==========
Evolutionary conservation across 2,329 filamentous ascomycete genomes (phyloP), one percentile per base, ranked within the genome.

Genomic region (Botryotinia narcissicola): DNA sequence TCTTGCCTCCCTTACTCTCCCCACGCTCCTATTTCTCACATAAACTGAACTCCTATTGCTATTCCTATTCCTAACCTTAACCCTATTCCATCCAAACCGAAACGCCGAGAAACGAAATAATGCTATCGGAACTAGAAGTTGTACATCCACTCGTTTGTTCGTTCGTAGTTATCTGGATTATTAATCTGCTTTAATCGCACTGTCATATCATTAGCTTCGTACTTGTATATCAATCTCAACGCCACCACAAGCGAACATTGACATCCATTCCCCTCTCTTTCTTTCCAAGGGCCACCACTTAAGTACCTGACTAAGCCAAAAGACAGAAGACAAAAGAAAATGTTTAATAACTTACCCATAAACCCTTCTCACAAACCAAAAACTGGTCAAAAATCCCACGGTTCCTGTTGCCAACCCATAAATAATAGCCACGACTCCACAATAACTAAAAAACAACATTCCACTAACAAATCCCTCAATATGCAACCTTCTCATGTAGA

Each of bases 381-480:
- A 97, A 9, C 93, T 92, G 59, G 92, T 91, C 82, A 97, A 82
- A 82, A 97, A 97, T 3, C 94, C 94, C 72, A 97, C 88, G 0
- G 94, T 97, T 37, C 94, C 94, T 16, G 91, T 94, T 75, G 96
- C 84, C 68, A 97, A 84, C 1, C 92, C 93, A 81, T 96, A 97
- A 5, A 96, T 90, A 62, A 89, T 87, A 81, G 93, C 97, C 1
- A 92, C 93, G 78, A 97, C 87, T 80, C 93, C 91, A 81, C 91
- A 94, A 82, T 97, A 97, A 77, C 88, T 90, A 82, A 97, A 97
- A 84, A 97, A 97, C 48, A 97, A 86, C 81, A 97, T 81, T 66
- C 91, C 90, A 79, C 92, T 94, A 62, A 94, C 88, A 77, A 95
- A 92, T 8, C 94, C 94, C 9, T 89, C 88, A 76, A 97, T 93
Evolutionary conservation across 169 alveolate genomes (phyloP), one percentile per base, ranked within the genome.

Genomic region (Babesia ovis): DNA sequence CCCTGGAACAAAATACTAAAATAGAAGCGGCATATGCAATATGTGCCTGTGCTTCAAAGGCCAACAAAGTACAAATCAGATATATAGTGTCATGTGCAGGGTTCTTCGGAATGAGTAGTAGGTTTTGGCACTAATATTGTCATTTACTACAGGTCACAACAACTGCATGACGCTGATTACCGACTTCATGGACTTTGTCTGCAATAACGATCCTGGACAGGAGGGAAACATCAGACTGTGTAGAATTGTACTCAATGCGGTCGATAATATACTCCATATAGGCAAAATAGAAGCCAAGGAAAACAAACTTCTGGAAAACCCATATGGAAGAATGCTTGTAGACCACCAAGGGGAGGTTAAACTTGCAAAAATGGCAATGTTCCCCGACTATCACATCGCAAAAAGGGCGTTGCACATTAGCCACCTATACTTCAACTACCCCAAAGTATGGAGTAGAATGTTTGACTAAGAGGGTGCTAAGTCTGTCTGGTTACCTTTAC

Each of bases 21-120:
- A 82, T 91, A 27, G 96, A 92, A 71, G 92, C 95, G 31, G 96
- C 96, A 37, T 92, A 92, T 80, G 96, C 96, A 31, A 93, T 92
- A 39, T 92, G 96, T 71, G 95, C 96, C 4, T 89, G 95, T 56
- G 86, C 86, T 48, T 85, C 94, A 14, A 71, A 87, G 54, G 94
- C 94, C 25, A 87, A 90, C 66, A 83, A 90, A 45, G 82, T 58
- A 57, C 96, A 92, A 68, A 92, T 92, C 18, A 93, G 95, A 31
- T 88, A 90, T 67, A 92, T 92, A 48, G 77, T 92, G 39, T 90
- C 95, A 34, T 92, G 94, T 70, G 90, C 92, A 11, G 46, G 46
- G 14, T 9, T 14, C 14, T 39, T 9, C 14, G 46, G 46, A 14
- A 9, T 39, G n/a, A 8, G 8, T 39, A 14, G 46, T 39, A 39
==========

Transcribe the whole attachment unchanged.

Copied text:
Evolutionary conservation across 2,329 filamentous ascomycete genomes (phyloP), one percentile per base, ranked within the genome.

Genomic region (Botryotinia narcissicola): DNA sequence TCTTGCCTCCCTTACTCTCCCCACGCTCCTATTTCTCACATAAACTGAACTCCTATTGCTATTCCTATTCCTAACCTTAACCCTATTCCATCCAAACCGAAACGCCGAGAAACGAAATAATGCTATCGGAACTAGAAGTTGTACATCCACTCGTTTGTTCGTTCGTAGTTATCTGGATTATTAATCTGCTTTAATCGCACTGTCATATCATTAGCTTCGTACTTGTATATCAATCTCAACGCCACCACAAGCGAACATTGACATCCATTCCCCTCTCTTTCTTTCCAAGGGCCACCACTTAAGTACCTGACTAAGCCAAAAGACAGAAGACAAAAGAAAATGTTTAATAACTTACCCATAAACCCTTCTCACAAACCAAAAACTGGTCAAAAATCCCACGGTTCCTGTTGCCAACCCATAAATAATAGCCACGACTCCACAATAACTAAAAAACAACATTCCACTAACAAATCCCTCAATATGCAACCTTCTCATGTAGA

Each of bases 381-480:
- A 97, A 9, C 93, T 92, G 59, G 92, T 91, C 82, A 97, A 82
- A 82, A 97, A 97, T 3, C 94, C 94, C 72, A 97, C 88, G 0
- G 94, T 97, T 37, C 94, C 94, T 16, G 91, T 94, T 75, G 96
- C 84, C 68, A 97, A 84, C 1, C 92, C 93, A 81, T 96, A 97
- A 5, A 96, T 90, A 62, A 89, T 87, A 81, G 93, C 97, C 1
- A 92, C 93, G 78, A 97, C 87, T 80, C 93, C 91, A 81, C 91
- A 94, A 82, T 97, A 97, A 77, C 88, T 90, A 82, A 97, A 97
- A 84, A 97, A 97, C 48, A 97, A 86, C 81, A 97, T 81, T 66
- C 91, C 90, A 79, C 92, T 94, A 62, A 94, C 88, A 77, A 95
- A 92, T 8, C 94, C 94, C 9, T 89, C 88, A 76, A 97, T 93
Evolutionary conservation across 169 alveolate genomes (phyloP), one percentile per base, ranked within the genome.

Genomic region (Babesia ovis): DNA sequence CCCTGGAACAAAATACTAAAATAGAAGCGGCATATGCAATATGTGCCTGTGCTTCAAAGGCCAACAAAGTACAAATCAGATATATAGTGTCATGTGCAGGGTTCTTCGGAATGAGTAGTAGGTTTTGGCACTAATATTGTCATTTACTACAGGTCACAACAACTGCATGACGCTGATTACCGACTTCATGGACTTTGTCTGCAATAACGATCCTGGACAGGAGGGAAACATCAGACTGTGTAGAATTGTACTCAATGCGGTCGATAATATACTCCATATAGGCAAAATAGAAGCCAAGGAAAACAAACTTCTGGAAAACCCATATGGAAGAATGCTTGTAGACCACCAAGGGGAGGTTAAACTTGCAAAAATGGCAATGTTCCCCGACTATCACATCGCAAAAAGGGCGTTGCACATTAGCCACCTATACTTCAACTACCCCAAAGTATGGAGTAGAATGTTTGACTAAGAGGGTGCTAAGTCTGTCTGGTTACCTTTAC

Each of bases 21-120:
- A 82, T 91, A 27, G 96, A 92, A 71, G 92, C 95, G 31, G 96
- C 96, A 37, T 92, A 92, T 80, G 96, C 96, A 31, A 93, T 92
- A 39, T 92, G 96, T 71, G 95, C 96, C 4, T 89, G 95, T 56
- G 86, C 86, T 48, T 85, C 94, A 14, A 71, A 87, G 54, G 94
- C 94, C 25, A 87, A 90, C 66, A 83, A 90, A 45, G 82, T 58
- A 57, C 96, A 92, A 68, A 92, T 92, C 18, A 93, G 95, A 31
- T 88, A 90, T 67, A 92, T 92, A 48, G 77, T 92, G 39, T 90
- C 95, A 34, T 92, G 94, T 70, G 90, C 92, A 11, G 46, G 46
- G 14, T 9, T 14, C 14, T 39, T 9, C 14, G 46, G 46, A 14
- A 9, T 39, G n/a, A 8, G 8, T 39, A 14, G 46, T 39, A 39